The New York Giants don’t do anything the easy way, and that included getting their fourth win of the season.
Since going 1-7 to start the season, the Giants are 3-1 since their bye week. Their gritty – albeit weird and ugly — overtime win against the Chicago Bears was impressive in its own way.
The Giants scored first, but soon found themselves having to come back against one of the best defenses in the NFL. The Game shouldn’t have been as close (or torturous) as it was. But the confidence gained from besting an 8-3 team as a 3-8 team could give the team a boost heading in to the final quarter of the season and beyond.
But beyond the fact that they could do enough to just outlast a team with a great defense and a bad offense, what was there to learn about the Giants?
Let’s go to the numbers from the game to find out.
It was a forgettable day for Eli Manning. His raw stat line was poor, competing 19-of-35 passes for 170 yards, a touchdown and an interception. Taking the stats a step further, Manning’s play was representative of what we’ve seen from the Giants’ passing game so far this season. His average completion traveled just 5.4 yards in the air, while his average intended pass was 6.8 yards downfield. On average Manning threw 2.1 yards behind the first down marker.
Manning was sacked three more times (and hit another six times), bringing his season total up to 41 sacks, a career high with four games yet to play.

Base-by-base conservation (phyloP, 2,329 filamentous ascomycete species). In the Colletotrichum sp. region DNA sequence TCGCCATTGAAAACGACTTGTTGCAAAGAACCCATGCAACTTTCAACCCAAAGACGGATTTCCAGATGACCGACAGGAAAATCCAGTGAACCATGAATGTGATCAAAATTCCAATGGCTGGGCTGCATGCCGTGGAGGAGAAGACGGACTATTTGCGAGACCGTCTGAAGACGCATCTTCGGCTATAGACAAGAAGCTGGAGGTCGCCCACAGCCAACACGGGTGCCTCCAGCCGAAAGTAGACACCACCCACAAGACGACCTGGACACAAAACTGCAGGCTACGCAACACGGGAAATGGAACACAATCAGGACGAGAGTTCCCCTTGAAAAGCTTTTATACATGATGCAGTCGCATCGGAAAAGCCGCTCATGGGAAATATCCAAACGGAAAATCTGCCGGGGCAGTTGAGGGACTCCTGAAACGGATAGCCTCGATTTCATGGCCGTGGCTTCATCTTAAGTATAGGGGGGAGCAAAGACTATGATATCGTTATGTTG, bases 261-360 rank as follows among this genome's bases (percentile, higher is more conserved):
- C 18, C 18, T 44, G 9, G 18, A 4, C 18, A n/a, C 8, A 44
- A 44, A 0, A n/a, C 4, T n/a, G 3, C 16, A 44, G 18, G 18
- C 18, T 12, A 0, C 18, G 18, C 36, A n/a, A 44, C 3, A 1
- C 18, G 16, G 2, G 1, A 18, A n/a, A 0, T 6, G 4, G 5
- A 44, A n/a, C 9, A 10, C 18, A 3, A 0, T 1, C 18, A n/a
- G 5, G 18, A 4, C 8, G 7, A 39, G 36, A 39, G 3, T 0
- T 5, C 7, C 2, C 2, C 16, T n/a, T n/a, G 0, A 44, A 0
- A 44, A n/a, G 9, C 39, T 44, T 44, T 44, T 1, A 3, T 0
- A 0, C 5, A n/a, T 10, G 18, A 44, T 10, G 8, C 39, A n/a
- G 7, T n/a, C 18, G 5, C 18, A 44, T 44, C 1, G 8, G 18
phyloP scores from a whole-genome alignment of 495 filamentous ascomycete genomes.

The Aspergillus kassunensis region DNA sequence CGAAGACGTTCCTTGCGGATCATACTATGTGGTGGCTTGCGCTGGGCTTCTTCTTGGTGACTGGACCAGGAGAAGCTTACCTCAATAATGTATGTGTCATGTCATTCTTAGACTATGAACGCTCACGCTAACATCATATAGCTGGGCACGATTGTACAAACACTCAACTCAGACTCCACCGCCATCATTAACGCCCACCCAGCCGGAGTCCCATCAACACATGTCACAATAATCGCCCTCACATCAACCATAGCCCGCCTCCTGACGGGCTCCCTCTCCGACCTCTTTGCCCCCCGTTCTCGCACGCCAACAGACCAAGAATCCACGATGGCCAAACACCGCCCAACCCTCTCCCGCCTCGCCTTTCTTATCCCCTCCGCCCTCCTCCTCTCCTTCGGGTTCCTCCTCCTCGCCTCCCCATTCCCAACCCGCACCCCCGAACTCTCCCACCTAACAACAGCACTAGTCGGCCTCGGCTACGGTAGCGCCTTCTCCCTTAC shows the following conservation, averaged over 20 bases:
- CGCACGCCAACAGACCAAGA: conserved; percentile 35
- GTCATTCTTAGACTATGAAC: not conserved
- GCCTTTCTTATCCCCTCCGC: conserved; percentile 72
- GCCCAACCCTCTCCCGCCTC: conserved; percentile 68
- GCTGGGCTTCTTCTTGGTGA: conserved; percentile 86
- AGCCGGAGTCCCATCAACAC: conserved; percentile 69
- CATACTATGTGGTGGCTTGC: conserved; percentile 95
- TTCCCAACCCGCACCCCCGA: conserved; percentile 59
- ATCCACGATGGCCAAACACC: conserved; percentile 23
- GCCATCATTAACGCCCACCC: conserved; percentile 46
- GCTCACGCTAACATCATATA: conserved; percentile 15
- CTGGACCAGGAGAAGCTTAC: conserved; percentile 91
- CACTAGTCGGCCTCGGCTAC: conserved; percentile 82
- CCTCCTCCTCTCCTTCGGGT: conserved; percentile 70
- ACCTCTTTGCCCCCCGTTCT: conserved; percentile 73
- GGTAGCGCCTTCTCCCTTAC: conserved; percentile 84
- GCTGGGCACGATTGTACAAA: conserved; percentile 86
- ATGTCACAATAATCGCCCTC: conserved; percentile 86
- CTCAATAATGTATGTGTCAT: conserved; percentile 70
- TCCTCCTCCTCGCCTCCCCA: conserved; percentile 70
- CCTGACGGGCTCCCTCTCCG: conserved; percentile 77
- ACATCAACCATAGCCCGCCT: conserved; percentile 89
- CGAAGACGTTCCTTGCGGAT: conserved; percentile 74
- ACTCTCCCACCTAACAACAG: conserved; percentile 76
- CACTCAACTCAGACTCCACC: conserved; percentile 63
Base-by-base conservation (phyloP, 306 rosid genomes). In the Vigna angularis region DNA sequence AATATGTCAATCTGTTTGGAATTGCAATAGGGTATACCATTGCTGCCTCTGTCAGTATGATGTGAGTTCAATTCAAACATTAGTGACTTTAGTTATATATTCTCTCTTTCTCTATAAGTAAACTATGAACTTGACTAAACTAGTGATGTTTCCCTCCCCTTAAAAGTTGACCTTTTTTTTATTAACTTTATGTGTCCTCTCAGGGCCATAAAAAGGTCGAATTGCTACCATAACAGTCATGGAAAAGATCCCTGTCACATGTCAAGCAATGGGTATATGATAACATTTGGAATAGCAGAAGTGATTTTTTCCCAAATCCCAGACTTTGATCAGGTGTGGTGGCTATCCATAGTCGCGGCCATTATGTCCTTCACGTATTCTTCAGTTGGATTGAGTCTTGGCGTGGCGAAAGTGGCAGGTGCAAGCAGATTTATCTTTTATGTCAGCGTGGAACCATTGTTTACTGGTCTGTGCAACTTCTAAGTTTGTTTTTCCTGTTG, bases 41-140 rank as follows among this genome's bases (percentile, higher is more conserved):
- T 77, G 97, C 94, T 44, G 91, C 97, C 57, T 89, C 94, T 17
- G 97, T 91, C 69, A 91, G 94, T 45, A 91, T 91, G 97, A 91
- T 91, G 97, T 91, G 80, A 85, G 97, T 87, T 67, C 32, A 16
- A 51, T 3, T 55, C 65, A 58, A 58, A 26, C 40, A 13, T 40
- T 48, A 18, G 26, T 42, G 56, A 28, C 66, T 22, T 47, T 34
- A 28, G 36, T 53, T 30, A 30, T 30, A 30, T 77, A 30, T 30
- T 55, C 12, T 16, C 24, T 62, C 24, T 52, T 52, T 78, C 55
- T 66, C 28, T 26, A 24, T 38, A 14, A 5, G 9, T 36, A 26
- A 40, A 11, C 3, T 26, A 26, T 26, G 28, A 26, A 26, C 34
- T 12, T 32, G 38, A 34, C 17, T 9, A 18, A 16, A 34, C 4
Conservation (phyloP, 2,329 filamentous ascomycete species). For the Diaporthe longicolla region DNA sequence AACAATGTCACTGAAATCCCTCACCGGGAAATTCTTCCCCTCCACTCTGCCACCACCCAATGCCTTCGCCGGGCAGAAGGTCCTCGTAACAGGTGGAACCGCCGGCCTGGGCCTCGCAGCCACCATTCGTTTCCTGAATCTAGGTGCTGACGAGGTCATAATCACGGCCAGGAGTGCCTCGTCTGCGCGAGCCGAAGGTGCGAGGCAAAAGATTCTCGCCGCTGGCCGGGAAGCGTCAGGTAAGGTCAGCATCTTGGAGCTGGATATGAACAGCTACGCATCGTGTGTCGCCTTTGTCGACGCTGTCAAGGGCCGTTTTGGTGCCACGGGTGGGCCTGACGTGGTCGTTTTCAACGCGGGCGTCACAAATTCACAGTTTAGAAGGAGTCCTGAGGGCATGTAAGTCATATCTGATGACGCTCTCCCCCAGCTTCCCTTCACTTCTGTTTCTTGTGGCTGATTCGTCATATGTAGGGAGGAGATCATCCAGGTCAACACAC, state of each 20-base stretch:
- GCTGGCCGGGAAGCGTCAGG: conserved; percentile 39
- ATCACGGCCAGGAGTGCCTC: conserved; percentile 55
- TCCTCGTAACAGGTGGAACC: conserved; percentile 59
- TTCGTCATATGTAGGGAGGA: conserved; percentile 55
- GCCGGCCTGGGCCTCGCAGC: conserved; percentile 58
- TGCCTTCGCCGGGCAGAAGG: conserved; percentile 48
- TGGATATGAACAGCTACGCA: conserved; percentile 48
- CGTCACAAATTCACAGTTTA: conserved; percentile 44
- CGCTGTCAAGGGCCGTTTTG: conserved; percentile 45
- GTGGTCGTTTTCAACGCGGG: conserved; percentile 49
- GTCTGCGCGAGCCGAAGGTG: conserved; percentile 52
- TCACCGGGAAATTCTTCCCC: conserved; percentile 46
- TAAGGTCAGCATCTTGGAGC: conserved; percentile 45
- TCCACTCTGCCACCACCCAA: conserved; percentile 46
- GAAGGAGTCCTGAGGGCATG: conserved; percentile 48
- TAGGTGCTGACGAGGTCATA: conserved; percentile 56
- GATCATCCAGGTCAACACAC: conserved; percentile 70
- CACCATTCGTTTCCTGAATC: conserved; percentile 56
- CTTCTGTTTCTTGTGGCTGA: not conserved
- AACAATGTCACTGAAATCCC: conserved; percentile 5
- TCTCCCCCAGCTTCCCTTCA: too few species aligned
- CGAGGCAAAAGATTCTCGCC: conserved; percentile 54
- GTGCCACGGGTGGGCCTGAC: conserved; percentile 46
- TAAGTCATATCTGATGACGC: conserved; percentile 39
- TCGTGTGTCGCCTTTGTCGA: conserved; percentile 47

However, when the Giants’ pass protection held up, it was surprisingly good. Khalil Mack had the fastest sack of the day for the Bears, getting to Manning in 3.1 seconds per Next Gen Stats. And for the first time all season, Manning’s pocket was nearly league-average.
Skill position players
The Giants had 72 offensive plays in regulation and overtime, and the skill position player who was on the field for most of them? Tight end Rhett Ellison with 68 offensive snaps. Ellison also made an impact on the stats sheet, with four receptions (on seven targets) for 42 yards. It wasn’t a big stat line, but the tight end had a couple crucial catches, including a 9-yard reception at the end of the first half to set up Aldrick Rosas’ career-best 57-yard field goal.
The next two players were Odell Beckham Jr. with 66 snaps and Sterling Shepard with 58 snaps. Beckham had the bigger impact on the game, but we have to take a moment to recognize Shepard’s pure toughness to leave the game with a rib injury, only to come back and play 81 percent of the snaps.
But Odell Beckham arguably won the game for the Giants. Not only was he responsible for both of the Giants’ offensive touchdowns (both throwing and catching a touchdown), but his blocking in space was a big reason for Saquon Barkley’s successful runs. Barkley (57 snaps), finished with 146 total yards, 125 of which came on the ground. His 29-yard run to on the first play of overtime effectively put the Giants in field goal range, but it was sprung by Beckham, who first took Kyle Fuller out of the play, then blocked Eddie Jackson to get Barkley further down the sideline.
All told, the Giants didn’t get much done on the offensive side of the ball. Outside of the touchdown by Beckham and the defensive score to open the game, the Giants only scored 13 points in regulation. Only one receiver had more than 50 yards — Russell Shepard, who had 59 yards and was the recipient of Beckham’s 49-yard touchdown pass.